20. Support I started to write a nomination statement for K6ka over a year ago, but never finished it or presented it to him. Now I won't get the credit as a nominator :( but that's OK, just glad to see this happening! On the counter-vandalism front, K6ka is easily one of the best in the fleet. It only makes sense to give them the block and protect buttons. I can count on two hands instances they've resorted to pinging admins on IRC to protect a page due to rapid influx of vandalism, when the WP:RFPP request had gone unanswered for some time. Clear case of they need the tools, but don't have them, and the project consequently suffers. That's a net-positive, but I think they'll far exceed even that classification. Sure, content creation is important, but the bulk of adminship is about preventing abuse, and that's something K6ka excels at MusikAnimal talk 21:34, 31 December 2016 (UTC)Reply[reply]
    I don't agree with that. Most of my admin work is deleting articles per CSD A7 / G11, but I'm sure the vast majority were created in good faith, so "preventing abuse" is an ill-fitting description. Ritchie333 (talk) (cont) 11:37, 1 January 2017 (UTC)Reply[reply]
  21. Support - highly accomplished for his age! Bearian (talk) 21:40, 31 December 2016 (UTC)Reply[reply]
  22. Support strong candidate Dschslava Δx parlez moi 21:42, 31 December 2016 (UTC)Reply[reply]
  23. Strong support Lucky 25? Wow! I reached out to k6ka just last week regarding them considering adminship. After writing a nomination, a few editors approached me cautioning k6ka's range of experience, etc. Second-guessing prospects, I told k6ka that I would nominate after a bit more of time. In the same boat as you, Musik. Clearly, I have no second thoughts about this support. Well deserved, and Happy New Year k6ka! --JustBerry (talk) 21:54, 31 December 2016 (UTC)Reply[reply]
  24. Support. Fully qualified candidate. Newyorkbrad (talk) 22:02, 31 December 2016 (UTC)Reply[reply]
  25. Strong support Absolutely! I've seen k6ka on ClueBot's talk page many a time. Always applies logic, common sense and keeps a calm head with awkward editors--5 albert square (talk) 22:04, 31 December 2016 (UTC)Reply[reply]
  26. Support. Wow, what a great New Year this is turning into! Boing! said Zebedee (talk) 22:12, 31 December 2016 (UTC)Reply[reply]
  27. Support An excellent editor! I've interacted with him many times on IRC, and he's very competent, skilled, and kind. ThePlatypusofDoom (talk) 23:01, 31 December 2016 (UTC)Reply[reply]
  28. Support Competent editor, who is a net positive. We need more vandal fighters with the tool set, and K6ka is a great example of what we need in administrators. --Cameron11598 (Talk) 23:17, 31 December 2016 (UTC)Reply[reply]
  29. Support no obvious issues. Looks to be a net-positive. No objections to giving them the mop. TonyBallioni (talk) 23:57, 31 December 2016 (UTC)Reply[reply]
  30. Support - k6ka is a net positive and definitely worthy of the mop. He has an established track record with the community in vandal fighting and solid decision making. -- Dane talk 00:09, 1 January 2017 (UTC)Reply[reply]
  31. Support. Good editor, very helpful, responsible, and friendly from personal interaction Sn1per (talk) 00:14, 1 January 2017 (UTC)Reply[reply]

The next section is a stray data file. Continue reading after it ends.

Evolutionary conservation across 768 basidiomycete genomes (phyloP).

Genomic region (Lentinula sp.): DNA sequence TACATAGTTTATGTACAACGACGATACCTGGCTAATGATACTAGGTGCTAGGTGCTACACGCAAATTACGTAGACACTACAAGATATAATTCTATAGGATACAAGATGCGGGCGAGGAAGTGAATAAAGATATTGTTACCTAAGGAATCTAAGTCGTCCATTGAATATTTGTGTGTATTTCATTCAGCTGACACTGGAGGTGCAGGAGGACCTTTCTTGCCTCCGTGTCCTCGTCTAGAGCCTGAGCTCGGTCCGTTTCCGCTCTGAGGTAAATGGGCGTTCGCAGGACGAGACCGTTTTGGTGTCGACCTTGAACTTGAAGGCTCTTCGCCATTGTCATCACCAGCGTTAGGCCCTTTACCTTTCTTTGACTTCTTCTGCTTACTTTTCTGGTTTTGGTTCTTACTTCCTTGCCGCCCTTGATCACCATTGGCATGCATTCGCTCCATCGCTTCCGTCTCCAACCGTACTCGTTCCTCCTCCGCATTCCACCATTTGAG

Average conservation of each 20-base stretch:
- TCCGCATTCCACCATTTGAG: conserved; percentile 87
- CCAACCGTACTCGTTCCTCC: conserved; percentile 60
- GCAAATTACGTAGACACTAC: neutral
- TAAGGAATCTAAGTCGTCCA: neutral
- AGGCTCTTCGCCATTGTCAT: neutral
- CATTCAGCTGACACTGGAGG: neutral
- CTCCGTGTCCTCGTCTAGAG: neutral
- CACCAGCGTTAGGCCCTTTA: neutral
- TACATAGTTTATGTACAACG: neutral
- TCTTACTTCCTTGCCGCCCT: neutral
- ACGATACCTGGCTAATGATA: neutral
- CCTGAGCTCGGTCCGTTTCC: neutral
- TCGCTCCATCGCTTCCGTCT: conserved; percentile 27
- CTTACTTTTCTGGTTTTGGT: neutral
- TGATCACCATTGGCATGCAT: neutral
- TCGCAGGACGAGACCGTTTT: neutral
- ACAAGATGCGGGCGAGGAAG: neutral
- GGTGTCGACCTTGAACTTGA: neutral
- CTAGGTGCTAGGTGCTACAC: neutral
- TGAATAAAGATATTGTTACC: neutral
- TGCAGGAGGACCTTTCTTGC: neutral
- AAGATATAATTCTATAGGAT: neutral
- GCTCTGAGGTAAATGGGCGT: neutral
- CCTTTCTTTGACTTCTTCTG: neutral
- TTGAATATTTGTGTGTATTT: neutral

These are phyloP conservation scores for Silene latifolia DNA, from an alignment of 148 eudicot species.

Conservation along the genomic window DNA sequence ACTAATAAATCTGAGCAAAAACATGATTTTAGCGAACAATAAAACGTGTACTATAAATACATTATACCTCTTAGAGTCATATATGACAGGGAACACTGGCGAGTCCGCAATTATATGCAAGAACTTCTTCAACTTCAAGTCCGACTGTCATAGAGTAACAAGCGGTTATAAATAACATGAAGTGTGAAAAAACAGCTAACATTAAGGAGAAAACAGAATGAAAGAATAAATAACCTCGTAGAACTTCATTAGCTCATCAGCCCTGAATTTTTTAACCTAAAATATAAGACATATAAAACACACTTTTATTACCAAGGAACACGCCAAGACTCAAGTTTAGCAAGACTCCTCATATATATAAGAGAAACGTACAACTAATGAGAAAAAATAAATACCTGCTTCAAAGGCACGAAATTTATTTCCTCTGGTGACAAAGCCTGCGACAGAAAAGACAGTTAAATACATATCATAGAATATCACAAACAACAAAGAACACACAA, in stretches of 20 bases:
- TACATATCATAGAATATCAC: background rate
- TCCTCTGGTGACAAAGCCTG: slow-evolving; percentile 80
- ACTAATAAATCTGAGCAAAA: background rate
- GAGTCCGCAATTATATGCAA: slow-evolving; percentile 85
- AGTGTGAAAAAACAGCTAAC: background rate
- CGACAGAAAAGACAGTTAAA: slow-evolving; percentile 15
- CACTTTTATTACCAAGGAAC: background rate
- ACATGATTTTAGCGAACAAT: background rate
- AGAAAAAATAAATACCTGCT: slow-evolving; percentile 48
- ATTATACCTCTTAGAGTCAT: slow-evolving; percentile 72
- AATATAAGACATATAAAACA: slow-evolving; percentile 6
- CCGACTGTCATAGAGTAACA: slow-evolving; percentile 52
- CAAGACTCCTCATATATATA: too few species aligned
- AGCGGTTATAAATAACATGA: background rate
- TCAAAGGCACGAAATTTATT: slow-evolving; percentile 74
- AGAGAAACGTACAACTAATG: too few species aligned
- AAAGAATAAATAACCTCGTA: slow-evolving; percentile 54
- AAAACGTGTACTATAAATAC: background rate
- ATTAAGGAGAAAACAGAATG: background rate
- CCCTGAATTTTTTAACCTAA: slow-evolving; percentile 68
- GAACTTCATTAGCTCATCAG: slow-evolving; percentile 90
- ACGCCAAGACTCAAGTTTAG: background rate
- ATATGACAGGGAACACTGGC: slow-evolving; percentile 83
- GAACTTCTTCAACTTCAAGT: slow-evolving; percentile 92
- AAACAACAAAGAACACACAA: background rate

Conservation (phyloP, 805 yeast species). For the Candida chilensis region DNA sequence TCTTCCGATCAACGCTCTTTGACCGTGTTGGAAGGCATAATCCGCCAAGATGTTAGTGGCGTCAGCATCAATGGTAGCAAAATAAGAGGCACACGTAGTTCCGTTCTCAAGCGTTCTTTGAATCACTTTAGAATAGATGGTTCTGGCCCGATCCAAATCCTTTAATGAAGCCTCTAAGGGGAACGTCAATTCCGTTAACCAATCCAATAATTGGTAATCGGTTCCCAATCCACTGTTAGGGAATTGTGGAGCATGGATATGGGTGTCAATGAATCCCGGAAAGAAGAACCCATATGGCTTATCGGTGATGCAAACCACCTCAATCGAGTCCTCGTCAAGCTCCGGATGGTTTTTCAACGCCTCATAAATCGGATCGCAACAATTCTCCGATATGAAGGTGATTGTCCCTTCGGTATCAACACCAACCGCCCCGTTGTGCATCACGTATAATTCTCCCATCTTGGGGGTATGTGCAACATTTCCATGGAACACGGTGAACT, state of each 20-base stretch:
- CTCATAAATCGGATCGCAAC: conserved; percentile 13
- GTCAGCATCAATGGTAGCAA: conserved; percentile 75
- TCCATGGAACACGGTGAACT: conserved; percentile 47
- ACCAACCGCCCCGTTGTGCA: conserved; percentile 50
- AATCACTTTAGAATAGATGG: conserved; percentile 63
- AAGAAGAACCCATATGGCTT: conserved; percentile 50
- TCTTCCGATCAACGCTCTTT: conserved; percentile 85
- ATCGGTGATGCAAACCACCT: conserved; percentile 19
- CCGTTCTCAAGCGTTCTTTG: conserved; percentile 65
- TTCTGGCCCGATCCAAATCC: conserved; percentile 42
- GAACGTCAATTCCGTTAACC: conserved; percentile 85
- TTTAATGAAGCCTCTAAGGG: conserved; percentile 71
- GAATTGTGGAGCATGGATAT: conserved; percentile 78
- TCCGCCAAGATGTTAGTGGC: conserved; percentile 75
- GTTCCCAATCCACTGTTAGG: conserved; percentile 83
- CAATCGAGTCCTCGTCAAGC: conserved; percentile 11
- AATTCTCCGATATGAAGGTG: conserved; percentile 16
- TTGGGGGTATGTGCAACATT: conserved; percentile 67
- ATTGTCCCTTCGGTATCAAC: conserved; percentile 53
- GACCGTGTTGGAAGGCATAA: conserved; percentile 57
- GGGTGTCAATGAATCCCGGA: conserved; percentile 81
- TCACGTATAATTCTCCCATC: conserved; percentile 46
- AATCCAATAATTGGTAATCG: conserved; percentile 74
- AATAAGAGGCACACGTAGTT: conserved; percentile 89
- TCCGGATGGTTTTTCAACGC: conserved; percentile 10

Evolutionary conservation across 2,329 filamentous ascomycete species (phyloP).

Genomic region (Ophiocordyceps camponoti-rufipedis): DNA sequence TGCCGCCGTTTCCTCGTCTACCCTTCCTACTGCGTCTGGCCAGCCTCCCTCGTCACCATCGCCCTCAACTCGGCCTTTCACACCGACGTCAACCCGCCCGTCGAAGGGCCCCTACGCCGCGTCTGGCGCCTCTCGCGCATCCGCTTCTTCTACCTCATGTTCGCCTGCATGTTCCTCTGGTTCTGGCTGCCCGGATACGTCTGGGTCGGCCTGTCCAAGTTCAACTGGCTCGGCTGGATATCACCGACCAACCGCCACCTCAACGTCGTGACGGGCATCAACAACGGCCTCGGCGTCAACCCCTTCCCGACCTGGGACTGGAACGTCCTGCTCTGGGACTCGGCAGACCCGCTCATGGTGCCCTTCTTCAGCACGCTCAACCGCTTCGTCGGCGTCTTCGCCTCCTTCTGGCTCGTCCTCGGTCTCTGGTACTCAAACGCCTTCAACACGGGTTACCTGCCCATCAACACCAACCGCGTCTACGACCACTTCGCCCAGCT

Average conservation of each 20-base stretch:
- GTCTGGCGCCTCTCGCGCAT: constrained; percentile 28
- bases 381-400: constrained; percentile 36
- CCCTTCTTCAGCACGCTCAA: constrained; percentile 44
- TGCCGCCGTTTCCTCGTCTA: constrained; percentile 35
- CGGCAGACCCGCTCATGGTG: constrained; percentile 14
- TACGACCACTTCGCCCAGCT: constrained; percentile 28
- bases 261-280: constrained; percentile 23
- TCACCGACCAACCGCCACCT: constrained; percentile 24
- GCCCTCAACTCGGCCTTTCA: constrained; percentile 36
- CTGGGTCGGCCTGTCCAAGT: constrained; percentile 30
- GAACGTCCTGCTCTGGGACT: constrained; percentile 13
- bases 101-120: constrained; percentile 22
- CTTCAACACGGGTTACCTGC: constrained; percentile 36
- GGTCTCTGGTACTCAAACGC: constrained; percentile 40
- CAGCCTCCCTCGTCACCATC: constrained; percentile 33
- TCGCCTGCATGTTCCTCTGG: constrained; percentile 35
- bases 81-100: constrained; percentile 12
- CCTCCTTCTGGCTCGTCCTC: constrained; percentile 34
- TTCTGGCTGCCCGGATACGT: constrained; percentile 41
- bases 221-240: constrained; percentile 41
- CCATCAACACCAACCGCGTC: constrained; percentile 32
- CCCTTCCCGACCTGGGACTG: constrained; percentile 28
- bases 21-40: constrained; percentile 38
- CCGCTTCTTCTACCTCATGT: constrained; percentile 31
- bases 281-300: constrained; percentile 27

32. Very Strong 100,000,000 Million Billion Trillion Times Support Support. k6ka if you are reading this, IMO you should have been admin two years ago. You're a very nice user who is kind and welcoming to everyone, and is always calm, but you also help keep Wikipedia free of vandalism and do a very good job at it. I admire your sense of humor sometimes. I think you are about one of five or six people I can personally say this about. epicgenius (talk) 00:16, 1 January 2017 (UTC) And he's only a year older than me. I like that. More young editors here. epicgenius (talk) 00:18, 1 January 2017 (UTC)Reply[reply]
    I trust you mean more young mature editors - if Wikipedia became full of teenagers high-fiving each other with vandalism barnstars I think a sizeable portion of editors would leave. Ritchie333 (talk) (cont) 11:39, 1 January 2017 (UTC)Reply[reply]
    On a tangent to Ritchie333's comment, according to Wikipedia:Systemic bias, the "average Wikipedian" is between ages 15 through 49. What we really need is more contributors over the age of 50 in order to balance the age pool. Mz7 (talk) 20:07, 1 January 2017 (UTC)Reply[reply]
    @Ritchie333: Are you saying it isn't? (((The Quixotic Potato))) (talk) 20:11, 1 January 2017 (UTC)Reply[reply]
    I almost never add a comment among the !votes but here I thought I would post agreement with Ritchie333's comment about maturity. I think that especially young administrator candidates do need to definitely prove themselves before being favorably considered here. I was aware of K6ka's age when I placed my support so I think he qualifies in regard to maturity and having proved himself. I am glad to see Kudpung กุดผึ้ง's comments in support along these lines. Also, FWIW, the surveys concerning the average age of Wikipedians are from 2005 if I read the paragraphs about them correctly. Even if valid then, there has been plenty of turnover in users since then. The surveys, even if a valid picture of the age distribution in 2005, may not tell much about the current age distribution of regular contributors. It certainly does not exclude the fact that there are some number, perhaps many, older contributors. It seems to me that most current users do not disclose their age so no valid estimate of age distribution could be made from the ages of those that do. In addition to knowing the age of those whose ages are disclosed, I do think that occasionally one can make a good guess about a user's age. Again, that may only be relevant if there is a demonstration or suspicion of immaturity or inexperience. Donner60 (talk) 04:46, 7 January 2017 (UTC)Reply[reply]